Centurial Persistence of Forever Chemicals at Military Fire Training Sites
By Bridger J. Ruyle, Colin P. Thackray, Craig M. Butt, Denis R. LeBlanc, Andrea K. Tokranov, Chad D. Vecitis, and Elsie M. Sunderland
May 15, 2023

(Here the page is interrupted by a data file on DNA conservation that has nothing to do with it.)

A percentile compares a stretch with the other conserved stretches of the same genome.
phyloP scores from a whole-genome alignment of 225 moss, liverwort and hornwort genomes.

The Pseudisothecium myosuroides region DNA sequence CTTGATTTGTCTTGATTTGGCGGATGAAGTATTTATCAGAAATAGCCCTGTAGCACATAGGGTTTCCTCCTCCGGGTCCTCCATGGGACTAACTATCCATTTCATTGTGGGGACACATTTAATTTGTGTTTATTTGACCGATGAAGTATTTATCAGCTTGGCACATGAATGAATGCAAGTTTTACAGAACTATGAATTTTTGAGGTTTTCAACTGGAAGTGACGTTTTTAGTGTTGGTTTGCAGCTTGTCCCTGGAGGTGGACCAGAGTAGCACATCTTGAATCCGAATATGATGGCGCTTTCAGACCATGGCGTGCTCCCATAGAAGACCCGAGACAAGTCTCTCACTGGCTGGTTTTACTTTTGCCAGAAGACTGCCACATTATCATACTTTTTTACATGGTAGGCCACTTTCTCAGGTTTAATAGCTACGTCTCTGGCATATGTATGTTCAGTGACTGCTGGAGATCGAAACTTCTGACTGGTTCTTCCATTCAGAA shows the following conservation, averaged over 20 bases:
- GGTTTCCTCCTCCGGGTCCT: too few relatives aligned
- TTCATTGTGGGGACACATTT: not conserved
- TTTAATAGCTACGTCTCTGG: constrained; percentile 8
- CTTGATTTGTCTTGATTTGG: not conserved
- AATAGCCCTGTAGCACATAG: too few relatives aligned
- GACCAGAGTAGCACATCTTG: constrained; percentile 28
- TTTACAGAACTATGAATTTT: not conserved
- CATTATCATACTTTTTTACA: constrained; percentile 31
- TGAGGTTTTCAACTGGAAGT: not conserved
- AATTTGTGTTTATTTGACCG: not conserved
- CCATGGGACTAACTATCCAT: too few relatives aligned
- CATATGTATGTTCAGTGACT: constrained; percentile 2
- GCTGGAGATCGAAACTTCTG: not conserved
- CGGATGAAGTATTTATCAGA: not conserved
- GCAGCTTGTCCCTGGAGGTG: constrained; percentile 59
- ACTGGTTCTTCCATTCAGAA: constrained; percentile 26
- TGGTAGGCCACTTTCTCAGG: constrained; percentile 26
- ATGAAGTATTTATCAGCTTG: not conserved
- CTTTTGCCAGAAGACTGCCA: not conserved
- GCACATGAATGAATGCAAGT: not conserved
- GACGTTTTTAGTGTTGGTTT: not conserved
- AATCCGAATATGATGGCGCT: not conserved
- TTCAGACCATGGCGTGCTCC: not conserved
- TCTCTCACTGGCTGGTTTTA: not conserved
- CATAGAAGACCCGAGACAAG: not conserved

Drinking water contamination by per- and polyfluoroalkyl substances (PFAS) is widespread near more than 300 United States (U.S.) military bases that used aqueous film-forming foams (AFFF) for fire training and firefighting activities. Much of the PFAS at these sites consist of precursors that can transform into terminal compounds of known health concern but are omitted from standard analytical methods. Here, we estimate the expected duration and contribution of precursor biotransformation to groundwater PFAS contamination at an AFFF-contaminated military base on Cape Cod, Massachusetts, United States, by optimizing a geochemical box model using measured PFAS concentrations from a multidecadal time series of groundwater and a soil survey in the source zone. A toolbox of analytical techniques used to reconstruct the mass budget of PFAS showed that precursors accounted for 46 ± 8% of the extractable organofluorine (a proxy for total PFAS) across years. Terminal PFAS still exceed regulatory limits by 2000-fold decades after AFFF use ceased. Measurements and numerical modeling show that sulfonamido precursors are retained in the vadose zone and their slow biotransformation into perfluoroalkyl sulfonates (half-life > 66 yr) sustains groundwater concentrations of perfluorobutane sulfonate (PFBS) and perfluorohexane sulfonate (PFHxS). The estimated PFAS reservoir in the vadose zone and modeled flux into groundwater suggest PFAS contamination above regulatory guidelines will persist for centuries without remediation.